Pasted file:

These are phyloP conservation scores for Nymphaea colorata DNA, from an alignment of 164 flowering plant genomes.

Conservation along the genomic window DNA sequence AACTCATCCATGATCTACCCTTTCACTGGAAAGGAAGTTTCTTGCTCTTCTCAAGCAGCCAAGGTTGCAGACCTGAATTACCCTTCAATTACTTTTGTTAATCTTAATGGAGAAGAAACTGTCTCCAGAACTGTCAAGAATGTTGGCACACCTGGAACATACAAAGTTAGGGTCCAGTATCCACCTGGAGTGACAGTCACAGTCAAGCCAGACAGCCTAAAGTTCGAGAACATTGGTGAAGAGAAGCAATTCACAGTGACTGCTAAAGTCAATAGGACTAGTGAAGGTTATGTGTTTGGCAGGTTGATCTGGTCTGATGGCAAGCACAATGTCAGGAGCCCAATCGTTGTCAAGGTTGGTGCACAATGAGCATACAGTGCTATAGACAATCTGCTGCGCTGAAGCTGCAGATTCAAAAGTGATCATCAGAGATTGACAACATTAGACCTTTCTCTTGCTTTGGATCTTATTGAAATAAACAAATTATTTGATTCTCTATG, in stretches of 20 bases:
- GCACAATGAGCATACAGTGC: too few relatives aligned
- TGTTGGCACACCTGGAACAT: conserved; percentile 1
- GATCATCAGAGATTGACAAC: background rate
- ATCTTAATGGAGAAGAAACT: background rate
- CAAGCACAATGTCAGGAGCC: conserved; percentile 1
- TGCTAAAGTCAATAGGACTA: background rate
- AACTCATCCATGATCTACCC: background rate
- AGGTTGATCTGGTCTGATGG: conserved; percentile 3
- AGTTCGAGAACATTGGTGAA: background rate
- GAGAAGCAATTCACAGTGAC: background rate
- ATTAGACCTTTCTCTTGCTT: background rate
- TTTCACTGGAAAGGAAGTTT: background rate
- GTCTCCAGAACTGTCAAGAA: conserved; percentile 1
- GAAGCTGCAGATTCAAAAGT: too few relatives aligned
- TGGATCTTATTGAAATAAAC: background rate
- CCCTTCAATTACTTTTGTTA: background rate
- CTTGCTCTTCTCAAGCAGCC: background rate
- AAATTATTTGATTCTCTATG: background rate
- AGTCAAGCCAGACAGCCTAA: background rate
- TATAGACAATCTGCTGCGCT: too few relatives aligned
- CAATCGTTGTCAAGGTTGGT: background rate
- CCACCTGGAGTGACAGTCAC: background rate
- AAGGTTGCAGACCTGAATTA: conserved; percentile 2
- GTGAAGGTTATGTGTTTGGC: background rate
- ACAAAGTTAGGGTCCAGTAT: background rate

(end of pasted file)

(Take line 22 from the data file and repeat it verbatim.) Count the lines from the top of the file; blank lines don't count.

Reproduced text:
- TATAGACAATCTGCTGCGCT: too few relatives aligned